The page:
I spoke to Holt this week for this week’s episode of my When the Facts Change podcast, to find out more about All Things Considered, and why there is such a need for a place to sort fashion’s planet destroyers from its planet builders.
“It’s a US$2.5t industry,” Holt said. “Almost one in nine of every human on the planet is involved in some part of the supply chain and the teams working in it. And it’s one of the most significant contributors to a lot of the issues that we see daily, now, sadly, around the environment and in society.”
Regulators were starting to move, and the big fashion chains were starting to respond, but not always in a transparent or genuine way.
“Some of them have responded authentically, and some of them have not. So for a consumer, All Things Considered is about trying to navigate a huge minefield of claims and certifications and various marketing initiatives that are currently not being authentic,” he said.
All Things Considered uses a variety of metrics based on the UN’s Sustainable Development Goals and starts by gathering comparable information from company websites.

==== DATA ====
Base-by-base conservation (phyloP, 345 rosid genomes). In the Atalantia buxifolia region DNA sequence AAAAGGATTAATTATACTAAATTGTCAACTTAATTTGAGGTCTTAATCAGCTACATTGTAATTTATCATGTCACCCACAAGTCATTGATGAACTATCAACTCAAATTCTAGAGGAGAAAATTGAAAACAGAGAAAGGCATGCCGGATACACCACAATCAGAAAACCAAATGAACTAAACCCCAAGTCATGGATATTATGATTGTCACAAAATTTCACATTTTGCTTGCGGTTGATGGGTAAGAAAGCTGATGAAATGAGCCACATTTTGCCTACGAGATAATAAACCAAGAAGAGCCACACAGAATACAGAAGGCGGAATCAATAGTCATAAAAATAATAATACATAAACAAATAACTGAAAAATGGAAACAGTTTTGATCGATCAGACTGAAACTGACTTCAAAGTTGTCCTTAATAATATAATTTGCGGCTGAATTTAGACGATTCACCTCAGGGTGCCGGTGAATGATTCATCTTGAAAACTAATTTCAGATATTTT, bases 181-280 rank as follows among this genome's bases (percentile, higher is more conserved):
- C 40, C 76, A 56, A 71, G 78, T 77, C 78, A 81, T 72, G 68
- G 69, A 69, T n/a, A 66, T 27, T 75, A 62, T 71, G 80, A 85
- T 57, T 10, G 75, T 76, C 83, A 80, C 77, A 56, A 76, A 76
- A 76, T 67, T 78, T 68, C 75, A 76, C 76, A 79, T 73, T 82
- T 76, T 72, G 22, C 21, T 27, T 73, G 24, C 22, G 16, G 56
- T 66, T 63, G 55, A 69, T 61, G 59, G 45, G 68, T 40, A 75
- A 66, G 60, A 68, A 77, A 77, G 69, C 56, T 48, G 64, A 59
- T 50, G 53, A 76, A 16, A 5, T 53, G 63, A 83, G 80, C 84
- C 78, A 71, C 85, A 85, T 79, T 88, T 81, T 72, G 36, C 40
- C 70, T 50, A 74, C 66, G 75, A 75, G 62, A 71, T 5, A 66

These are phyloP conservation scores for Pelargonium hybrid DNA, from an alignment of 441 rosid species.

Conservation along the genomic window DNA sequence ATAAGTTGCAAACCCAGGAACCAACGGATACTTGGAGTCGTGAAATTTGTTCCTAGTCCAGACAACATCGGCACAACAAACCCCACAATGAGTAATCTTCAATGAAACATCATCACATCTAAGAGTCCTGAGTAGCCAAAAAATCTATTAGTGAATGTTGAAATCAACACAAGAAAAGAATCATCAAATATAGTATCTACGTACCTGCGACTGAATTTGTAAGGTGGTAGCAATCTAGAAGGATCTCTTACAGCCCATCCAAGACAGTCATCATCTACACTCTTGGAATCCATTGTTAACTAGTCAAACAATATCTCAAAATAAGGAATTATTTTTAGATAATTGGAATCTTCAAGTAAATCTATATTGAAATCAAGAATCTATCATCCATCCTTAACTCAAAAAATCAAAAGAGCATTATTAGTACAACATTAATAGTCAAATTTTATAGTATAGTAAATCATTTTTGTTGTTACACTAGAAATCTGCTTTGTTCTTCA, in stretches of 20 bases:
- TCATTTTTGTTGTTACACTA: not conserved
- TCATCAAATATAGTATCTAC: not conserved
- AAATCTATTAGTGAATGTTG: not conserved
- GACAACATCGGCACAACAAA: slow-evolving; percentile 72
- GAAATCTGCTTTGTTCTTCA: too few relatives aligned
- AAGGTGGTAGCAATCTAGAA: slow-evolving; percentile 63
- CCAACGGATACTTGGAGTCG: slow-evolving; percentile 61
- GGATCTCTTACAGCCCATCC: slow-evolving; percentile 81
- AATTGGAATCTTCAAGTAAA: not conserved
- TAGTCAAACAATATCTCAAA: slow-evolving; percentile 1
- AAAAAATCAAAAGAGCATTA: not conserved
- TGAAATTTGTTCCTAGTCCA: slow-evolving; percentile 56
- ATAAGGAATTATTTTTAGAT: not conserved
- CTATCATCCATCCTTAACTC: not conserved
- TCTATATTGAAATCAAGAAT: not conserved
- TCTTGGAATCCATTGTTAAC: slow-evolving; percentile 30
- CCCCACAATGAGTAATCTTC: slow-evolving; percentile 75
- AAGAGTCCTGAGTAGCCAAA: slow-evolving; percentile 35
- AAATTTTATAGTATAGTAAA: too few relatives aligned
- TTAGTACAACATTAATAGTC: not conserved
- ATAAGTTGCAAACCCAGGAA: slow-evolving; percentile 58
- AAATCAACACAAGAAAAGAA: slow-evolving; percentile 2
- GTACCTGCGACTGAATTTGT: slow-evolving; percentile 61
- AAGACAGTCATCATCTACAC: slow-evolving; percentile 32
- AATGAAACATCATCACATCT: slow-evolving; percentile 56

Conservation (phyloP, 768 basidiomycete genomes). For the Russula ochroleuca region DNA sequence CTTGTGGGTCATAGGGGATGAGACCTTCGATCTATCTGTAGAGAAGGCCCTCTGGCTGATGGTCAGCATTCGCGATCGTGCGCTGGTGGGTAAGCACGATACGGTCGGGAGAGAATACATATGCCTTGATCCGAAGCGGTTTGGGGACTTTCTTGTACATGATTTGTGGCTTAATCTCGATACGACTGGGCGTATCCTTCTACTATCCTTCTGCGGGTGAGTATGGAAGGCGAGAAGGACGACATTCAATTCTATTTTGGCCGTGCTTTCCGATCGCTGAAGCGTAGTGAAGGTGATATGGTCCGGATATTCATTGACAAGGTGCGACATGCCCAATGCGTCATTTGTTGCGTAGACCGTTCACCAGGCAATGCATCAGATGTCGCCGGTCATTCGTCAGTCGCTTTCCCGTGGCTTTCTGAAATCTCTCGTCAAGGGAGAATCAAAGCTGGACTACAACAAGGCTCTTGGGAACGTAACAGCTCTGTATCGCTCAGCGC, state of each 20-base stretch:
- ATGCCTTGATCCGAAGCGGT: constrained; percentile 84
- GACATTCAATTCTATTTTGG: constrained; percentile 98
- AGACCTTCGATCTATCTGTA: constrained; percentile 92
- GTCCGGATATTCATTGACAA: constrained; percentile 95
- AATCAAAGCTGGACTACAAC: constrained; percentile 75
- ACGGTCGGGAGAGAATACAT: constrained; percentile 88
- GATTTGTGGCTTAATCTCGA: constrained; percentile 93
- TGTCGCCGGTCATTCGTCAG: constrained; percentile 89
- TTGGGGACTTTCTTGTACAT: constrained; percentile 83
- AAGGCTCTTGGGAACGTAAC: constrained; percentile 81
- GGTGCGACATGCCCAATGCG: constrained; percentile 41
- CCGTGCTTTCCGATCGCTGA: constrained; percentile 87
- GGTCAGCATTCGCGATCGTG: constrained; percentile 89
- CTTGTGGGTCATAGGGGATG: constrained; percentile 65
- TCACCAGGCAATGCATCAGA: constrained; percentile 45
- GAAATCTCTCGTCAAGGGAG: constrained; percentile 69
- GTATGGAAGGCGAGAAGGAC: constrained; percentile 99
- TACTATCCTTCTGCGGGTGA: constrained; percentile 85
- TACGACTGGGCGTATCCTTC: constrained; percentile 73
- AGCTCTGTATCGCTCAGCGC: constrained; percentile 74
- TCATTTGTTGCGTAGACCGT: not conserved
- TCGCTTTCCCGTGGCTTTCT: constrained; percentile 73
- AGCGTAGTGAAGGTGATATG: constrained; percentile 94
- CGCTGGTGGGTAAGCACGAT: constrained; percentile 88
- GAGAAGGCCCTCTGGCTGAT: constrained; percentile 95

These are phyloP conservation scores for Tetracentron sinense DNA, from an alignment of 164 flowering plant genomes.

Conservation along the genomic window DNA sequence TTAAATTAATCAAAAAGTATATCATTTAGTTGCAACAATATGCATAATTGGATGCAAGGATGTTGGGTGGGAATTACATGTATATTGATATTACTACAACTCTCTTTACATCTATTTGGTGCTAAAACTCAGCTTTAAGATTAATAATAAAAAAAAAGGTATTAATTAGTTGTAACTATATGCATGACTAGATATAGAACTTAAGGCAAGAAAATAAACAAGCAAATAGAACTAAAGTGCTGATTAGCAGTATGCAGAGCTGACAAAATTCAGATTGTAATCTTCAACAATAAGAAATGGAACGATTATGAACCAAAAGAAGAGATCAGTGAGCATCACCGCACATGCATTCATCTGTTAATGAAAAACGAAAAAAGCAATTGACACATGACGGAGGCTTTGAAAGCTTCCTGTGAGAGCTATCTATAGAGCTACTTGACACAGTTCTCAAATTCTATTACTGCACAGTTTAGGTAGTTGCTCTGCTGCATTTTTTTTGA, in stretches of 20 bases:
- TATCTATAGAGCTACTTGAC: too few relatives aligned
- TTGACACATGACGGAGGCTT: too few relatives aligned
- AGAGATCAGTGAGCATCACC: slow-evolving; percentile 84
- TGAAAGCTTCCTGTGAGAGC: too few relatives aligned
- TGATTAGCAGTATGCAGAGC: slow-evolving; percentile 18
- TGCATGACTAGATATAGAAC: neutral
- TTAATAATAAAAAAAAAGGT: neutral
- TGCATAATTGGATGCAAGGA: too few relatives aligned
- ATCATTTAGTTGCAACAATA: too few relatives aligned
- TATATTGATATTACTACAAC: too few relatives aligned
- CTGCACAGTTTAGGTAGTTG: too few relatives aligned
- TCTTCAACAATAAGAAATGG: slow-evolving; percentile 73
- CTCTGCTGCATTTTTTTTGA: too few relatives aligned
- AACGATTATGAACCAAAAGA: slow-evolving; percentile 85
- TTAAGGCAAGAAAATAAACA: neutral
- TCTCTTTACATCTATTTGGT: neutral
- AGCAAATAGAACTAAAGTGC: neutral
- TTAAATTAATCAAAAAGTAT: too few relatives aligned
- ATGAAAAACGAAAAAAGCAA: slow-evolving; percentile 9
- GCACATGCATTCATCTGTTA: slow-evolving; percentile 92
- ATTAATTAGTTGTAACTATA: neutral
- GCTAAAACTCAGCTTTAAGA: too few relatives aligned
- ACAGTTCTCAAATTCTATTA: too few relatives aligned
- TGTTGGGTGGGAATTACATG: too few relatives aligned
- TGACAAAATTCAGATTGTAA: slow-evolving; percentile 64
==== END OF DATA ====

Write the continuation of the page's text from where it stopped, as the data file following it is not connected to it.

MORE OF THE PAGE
“The mission for us is to create a community of considered consumers. Once they start talking about these different brands, and questions they have, we want to bring those brands into the conversation. So their community extends, not just from the consumers, but to the companies.
“So once you have that sort of conversation happening at scale, then you’re going to get the attention of the search engines.”
I also spoke to Samantha Jones, the founder of Little Yellow Bird, a Wellington-based apparel designer, creator and importer that started by selling uniforms to corporates but has ended up selling as much as half of its clothes to online shoppers. Little Yellow Bird is one of the launch partner brands for All Things Considered. A former logistics chief in the NZ Air Force, Jones says she decided to build a clothing business that knew where its cotton came from, wasn’t wrecking the land and water that helped grow it, and treated workers and the planet in a way that wasn’t extractive and destructive.